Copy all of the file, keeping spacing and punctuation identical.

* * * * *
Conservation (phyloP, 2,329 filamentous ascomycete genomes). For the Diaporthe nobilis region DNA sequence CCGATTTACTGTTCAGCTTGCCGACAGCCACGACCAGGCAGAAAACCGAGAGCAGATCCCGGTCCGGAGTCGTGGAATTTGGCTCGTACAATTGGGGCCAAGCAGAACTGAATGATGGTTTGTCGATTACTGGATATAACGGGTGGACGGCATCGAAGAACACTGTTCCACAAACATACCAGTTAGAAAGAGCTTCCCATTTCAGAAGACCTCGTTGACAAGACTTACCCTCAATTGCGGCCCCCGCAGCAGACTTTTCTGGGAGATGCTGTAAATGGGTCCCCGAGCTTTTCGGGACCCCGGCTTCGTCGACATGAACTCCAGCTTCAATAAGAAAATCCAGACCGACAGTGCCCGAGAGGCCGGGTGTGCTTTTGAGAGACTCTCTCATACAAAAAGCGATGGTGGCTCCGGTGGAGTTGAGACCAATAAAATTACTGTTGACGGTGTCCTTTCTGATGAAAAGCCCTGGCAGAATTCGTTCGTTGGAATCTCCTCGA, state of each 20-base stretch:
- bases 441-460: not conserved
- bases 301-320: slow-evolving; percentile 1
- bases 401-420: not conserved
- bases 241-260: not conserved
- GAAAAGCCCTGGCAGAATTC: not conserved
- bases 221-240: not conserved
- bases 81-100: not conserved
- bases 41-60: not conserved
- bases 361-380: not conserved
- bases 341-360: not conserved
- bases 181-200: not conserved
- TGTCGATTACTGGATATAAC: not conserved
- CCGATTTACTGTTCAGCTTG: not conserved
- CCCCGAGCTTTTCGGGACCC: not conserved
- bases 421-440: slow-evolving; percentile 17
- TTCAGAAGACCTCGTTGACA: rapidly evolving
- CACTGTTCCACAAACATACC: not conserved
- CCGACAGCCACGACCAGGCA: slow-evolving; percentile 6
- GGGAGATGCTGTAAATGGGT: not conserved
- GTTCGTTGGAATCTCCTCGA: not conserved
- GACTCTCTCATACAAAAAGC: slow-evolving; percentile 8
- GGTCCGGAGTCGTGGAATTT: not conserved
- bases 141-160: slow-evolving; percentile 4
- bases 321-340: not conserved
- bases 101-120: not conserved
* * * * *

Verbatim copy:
Conservation (phyloP, 2,329 filamentous ascomycete genomes). For the Diaporthe nobilis region DNA sequence CCGATTTACTGTTCAGCTTGCCGACAGCCACGACCAGGCAGAAAACCGAGAGCAGATCCCGGTCCGGAGTCGTGGAATTTGGCTCGTACAATTGGGGCCAAGCAGAACTGAATGATGGTTTGTCGATTACTGGATATAACGGGTGGACGGCATCGAAGAACACTGTTCCACAAACATACCAGTTAGAAAGAGCTTCCCATTTCAGAAGACCTCGTTGACAAGACTTACCCTCAATTGCGGCCCCCGCAGCAGACTTTTCTGGGAGATGCTGTAAATGGGTCCCCGAGCTTTTCGGGACCCCGGCTTCGTCGACATGAACTCCAGCTTCAATAAGAAAATCCAGACCGACAGTGCCCGAGAGGCCGGGTGTGCTTTTGAGAGACTCTCTCATACAAAAAGCGATGGTGGCTCCGGTGGAGTTGAGACCAATAAAATTACTGTTGACGGTGTCCTTTCTGATGAAAAGCCCTGGCAGAATTCGTTCGTTGGAATCTCCTCGA, state of each 20-base stretch:
- bases 441-460: not conserved
- bases 301-320: slow-evolving; percentile 1
- bases 401-420: not conserved
- bases 241-260: not conserved
- GAAAAGCCCTGGCAGAATTC: not conserved
- bases 221-240: not conserved
- bases 81-100: not conserved
- bases 41-60: not conserved
- bases 361-380: not conserved
- bases 341-360: not conserved
- bases 181-200: not conserved
- TGTCGATTACTGGATATAAC: not conserved
- CCGATTTACTGTTCAGCTTG: not conserved
- CCCCGAGCTTTTCGGGACCC: not conserved
- bases 421-440: slow-evolving; percentile 17
- TTCAGAAGACCTCGTTGACA: rapidly evolving
- CACTGTTCCACAAACATACC: not conserved
- CCGACAGCCACGACCAGGCA: slow-evolving; percentile 6
- GGGAGATGCTGTAAATGGGT: not conserved
- GTTCGTTGGAATCTCCTCGA: not conserved
- GACTCTCTCATACAAAAAGC: slow-evolving; percentile 8
- GGTCCGGAGTCGTGGAATTT: not conserved
- bases 141-160: slow-evolving; percentile 4
- bases 321-340: not conserved
- bases 101-120: not conserved